Take the 2-minute tour ×
Mathematics Stack Exchange is a question and answer site for people studying math at any level and professionals in related fields. It's 100% free, no registration required.

If $X$ is discrete random variable taking values in non-negative integers $\{0,1,\ldots\}$, its probability generating function is defined as follows:

$$G(z)=\mathbb{E}(z^X)=\sum_{x=0}^\infty p(x)z^x$$

Suppose that $X$ has a finite first moment $\mathbb{E}[X]=\mu_X<\infty$.

Consider $z$ that satisfies $0<z<1$.

While one can use Bernoulli's inequality to obtain a lower bound $G(z)\geq 1-(1-z)\mu_X$ in this case, I wonder: is there a non-trivial upper bound for $G(z)$ that can be written in terms of $z$ and $\mu_X$?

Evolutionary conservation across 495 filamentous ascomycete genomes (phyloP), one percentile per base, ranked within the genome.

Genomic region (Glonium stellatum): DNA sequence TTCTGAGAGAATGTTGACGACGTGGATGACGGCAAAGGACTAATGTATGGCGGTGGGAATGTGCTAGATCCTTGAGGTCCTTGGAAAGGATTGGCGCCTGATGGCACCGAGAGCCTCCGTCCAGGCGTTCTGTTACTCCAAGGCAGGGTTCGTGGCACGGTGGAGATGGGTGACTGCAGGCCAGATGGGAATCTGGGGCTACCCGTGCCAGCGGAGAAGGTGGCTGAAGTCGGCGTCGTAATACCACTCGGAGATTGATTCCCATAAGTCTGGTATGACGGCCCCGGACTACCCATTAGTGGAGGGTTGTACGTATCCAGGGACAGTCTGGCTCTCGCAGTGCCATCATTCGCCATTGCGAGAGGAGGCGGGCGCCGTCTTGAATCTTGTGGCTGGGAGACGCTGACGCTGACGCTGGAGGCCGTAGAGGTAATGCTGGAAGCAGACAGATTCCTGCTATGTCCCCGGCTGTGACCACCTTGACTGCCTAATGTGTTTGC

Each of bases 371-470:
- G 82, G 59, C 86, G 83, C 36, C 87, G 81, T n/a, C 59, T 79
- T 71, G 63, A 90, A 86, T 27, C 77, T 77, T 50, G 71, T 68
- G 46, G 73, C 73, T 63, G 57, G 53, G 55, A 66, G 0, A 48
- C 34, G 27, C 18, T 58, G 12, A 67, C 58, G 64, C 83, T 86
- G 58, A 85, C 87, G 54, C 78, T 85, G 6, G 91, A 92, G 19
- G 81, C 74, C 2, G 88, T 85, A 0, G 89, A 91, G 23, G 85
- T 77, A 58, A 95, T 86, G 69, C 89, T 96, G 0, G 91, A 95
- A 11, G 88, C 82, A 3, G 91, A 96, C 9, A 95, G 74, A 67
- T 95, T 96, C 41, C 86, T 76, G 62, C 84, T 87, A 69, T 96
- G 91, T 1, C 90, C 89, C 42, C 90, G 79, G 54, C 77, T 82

share|improve this question
add comment

1 Answer

up vote 1 down vote accepted

If $X$ is square integrable, the pointwise inequality $z^X\leqslant1-X(1-z)+\frac12X(X-1)(1-z)^2$ yields $G_X(z)\leqslant1-\mu_X(1-z)+\frac12(\sigma_X^2+\mu_X^2-\mu_X)(1-z)^2$ with $\mu_X=E[X]$ and $\sigma_X^2=\mathrm{var}(X)$.

In the other direction, if $X$ is integrable and if $G_X(z)\leqslant1-E[X](1-z)+a(1-z)^2$ for every $z$ in $(0,1)$, for some finite $a$, then $X$ is square integrable and $E[X^2]\leqslant2a+E[X]$.

share|improve this answer
add comment

Your Answer

 
discard

By posting your answer, you agree to the privacy policy and terms of service.

Not the answer you're looking for? Browse other questions tagged or ask your own question.